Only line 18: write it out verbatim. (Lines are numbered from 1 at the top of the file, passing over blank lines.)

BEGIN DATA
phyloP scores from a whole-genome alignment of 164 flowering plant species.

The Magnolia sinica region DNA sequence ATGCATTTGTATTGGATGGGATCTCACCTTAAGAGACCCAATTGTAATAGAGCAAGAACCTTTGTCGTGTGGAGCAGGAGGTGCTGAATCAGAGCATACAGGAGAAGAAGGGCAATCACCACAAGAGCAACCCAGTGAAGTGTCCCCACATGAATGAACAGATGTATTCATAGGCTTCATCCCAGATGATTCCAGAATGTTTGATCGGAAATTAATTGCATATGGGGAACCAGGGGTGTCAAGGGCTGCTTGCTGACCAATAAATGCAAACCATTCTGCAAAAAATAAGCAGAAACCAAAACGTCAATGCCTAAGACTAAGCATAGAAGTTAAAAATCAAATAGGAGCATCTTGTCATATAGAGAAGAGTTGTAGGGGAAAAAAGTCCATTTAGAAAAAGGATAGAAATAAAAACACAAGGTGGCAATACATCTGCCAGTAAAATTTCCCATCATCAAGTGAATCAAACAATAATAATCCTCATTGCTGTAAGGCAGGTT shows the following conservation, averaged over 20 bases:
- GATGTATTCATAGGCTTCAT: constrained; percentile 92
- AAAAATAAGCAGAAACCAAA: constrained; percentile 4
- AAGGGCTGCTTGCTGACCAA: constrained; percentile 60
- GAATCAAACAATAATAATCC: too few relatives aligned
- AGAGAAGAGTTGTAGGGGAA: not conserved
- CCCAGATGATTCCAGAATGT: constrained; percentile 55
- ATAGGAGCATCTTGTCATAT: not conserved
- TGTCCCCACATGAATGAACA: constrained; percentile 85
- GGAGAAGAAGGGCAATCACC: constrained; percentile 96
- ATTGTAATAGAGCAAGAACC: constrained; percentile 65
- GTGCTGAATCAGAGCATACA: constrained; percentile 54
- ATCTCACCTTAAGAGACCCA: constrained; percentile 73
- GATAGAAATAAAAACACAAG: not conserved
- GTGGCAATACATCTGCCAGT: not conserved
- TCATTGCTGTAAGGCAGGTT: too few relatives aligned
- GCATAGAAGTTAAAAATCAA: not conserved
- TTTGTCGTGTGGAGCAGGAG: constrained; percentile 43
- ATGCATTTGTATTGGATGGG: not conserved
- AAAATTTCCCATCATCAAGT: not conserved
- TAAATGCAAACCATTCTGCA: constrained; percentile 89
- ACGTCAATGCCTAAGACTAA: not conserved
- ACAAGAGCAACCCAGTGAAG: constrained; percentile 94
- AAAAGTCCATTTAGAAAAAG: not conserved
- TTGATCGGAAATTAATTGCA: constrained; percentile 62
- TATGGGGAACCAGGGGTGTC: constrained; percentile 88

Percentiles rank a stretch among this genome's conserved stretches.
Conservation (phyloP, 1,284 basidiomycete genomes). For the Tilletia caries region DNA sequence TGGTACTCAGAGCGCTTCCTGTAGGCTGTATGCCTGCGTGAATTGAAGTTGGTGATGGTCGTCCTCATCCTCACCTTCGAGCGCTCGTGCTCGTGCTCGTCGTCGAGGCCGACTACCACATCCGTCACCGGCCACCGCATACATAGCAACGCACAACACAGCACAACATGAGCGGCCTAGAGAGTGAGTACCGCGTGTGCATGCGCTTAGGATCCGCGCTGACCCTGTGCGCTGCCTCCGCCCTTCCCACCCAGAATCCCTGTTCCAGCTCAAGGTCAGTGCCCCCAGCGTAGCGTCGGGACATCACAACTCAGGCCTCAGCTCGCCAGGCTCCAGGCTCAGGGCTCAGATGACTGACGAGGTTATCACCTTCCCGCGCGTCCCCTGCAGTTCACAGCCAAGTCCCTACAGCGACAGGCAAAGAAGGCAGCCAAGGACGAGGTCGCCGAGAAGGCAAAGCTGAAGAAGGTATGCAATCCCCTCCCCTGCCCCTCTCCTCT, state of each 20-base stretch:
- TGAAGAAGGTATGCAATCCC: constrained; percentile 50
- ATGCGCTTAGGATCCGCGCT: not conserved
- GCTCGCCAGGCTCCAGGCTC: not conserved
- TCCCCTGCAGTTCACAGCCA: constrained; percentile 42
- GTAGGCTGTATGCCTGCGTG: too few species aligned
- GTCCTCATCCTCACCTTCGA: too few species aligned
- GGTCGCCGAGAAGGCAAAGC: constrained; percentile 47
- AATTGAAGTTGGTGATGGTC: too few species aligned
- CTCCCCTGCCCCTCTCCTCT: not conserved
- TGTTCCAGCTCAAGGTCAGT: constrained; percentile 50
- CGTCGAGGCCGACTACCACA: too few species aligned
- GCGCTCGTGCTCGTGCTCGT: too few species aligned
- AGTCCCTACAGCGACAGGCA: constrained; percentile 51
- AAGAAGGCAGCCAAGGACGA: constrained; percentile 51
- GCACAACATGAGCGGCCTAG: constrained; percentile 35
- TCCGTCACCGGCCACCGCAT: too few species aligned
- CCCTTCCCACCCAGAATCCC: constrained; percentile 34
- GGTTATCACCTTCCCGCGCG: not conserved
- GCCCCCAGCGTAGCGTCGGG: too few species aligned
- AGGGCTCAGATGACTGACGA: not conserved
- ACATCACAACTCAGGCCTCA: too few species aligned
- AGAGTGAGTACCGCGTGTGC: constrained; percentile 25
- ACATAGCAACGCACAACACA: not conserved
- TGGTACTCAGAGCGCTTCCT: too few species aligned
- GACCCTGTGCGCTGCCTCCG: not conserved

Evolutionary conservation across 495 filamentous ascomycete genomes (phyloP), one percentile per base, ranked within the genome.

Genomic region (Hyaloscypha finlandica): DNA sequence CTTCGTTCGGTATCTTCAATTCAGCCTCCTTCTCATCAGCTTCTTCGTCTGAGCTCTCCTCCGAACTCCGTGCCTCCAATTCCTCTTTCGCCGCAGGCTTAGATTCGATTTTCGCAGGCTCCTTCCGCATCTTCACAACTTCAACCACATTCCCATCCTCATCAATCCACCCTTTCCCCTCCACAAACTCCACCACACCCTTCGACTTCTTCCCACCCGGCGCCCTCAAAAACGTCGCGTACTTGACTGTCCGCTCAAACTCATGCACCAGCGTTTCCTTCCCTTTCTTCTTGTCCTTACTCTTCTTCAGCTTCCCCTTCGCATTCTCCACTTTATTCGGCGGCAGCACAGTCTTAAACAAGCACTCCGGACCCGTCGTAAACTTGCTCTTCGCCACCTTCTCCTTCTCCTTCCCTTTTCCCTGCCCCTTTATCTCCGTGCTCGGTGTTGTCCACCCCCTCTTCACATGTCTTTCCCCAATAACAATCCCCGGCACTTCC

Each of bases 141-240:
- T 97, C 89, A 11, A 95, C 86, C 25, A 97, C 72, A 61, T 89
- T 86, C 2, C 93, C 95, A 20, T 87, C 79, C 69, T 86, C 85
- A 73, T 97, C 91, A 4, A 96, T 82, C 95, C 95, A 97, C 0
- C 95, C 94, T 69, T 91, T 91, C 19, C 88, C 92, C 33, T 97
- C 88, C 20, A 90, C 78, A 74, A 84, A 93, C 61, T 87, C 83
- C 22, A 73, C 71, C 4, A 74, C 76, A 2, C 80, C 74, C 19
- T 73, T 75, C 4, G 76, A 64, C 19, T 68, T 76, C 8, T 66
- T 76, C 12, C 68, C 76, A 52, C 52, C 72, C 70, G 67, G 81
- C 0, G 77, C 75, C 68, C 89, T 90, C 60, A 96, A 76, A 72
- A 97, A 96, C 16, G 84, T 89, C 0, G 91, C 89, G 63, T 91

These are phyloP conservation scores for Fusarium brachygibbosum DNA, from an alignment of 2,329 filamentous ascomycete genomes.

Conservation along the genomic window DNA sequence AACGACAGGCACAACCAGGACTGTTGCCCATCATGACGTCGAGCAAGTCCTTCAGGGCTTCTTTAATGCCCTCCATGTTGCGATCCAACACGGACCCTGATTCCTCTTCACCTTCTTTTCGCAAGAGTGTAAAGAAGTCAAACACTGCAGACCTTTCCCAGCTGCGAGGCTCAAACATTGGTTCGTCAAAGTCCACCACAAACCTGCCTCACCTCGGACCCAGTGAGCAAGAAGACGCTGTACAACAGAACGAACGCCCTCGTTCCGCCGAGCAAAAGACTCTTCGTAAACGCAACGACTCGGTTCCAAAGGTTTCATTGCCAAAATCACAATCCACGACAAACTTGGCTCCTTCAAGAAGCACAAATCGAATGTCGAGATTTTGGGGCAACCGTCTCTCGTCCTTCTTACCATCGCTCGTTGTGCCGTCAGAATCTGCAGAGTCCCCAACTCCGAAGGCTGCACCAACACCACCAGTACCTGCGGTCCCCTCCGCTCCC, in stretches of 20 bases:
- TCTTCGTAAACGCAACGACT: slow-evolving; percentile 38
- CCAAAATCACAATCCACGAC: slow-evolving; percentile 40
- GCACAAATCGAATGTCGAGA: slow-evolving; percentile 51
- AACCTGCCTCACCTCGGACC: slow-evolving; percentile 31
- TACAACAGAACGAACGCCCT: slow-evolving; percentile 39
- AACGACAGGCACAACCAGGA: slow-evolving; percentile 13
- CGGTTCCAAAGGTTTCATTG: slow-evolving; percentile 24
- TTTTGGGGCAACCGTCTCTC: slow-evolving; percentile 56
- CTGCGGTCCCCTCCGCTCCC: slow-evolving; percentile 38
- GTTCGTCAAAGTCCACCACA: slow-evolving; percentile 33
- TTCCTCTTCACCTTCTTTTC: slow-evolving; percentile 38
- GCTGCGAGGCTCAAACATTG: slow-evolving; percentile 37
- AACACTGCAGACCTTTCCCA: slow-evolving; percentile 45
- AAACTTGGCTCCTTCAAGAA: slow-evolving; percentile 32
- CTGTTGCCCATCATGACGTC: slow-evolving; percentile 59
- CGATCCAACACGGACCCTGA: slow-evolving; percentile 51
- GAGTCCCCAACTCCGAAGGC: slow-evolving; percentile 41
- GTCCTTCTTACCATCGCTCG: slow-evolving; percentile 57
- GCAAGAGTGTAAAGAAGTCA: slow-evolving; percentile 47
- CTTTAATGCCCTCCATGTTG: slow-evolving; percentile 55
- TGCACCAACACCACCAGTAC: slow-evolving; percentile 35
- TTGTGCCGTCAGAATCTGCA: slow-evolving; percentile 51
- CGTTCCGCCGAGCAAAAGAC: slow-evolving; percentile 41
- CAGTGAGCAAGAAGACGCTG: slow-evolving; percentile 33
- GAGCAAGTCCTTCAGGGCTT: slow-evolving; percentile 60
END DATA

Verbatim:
- GCATAGAAGTTAAAAATCAA: not conserved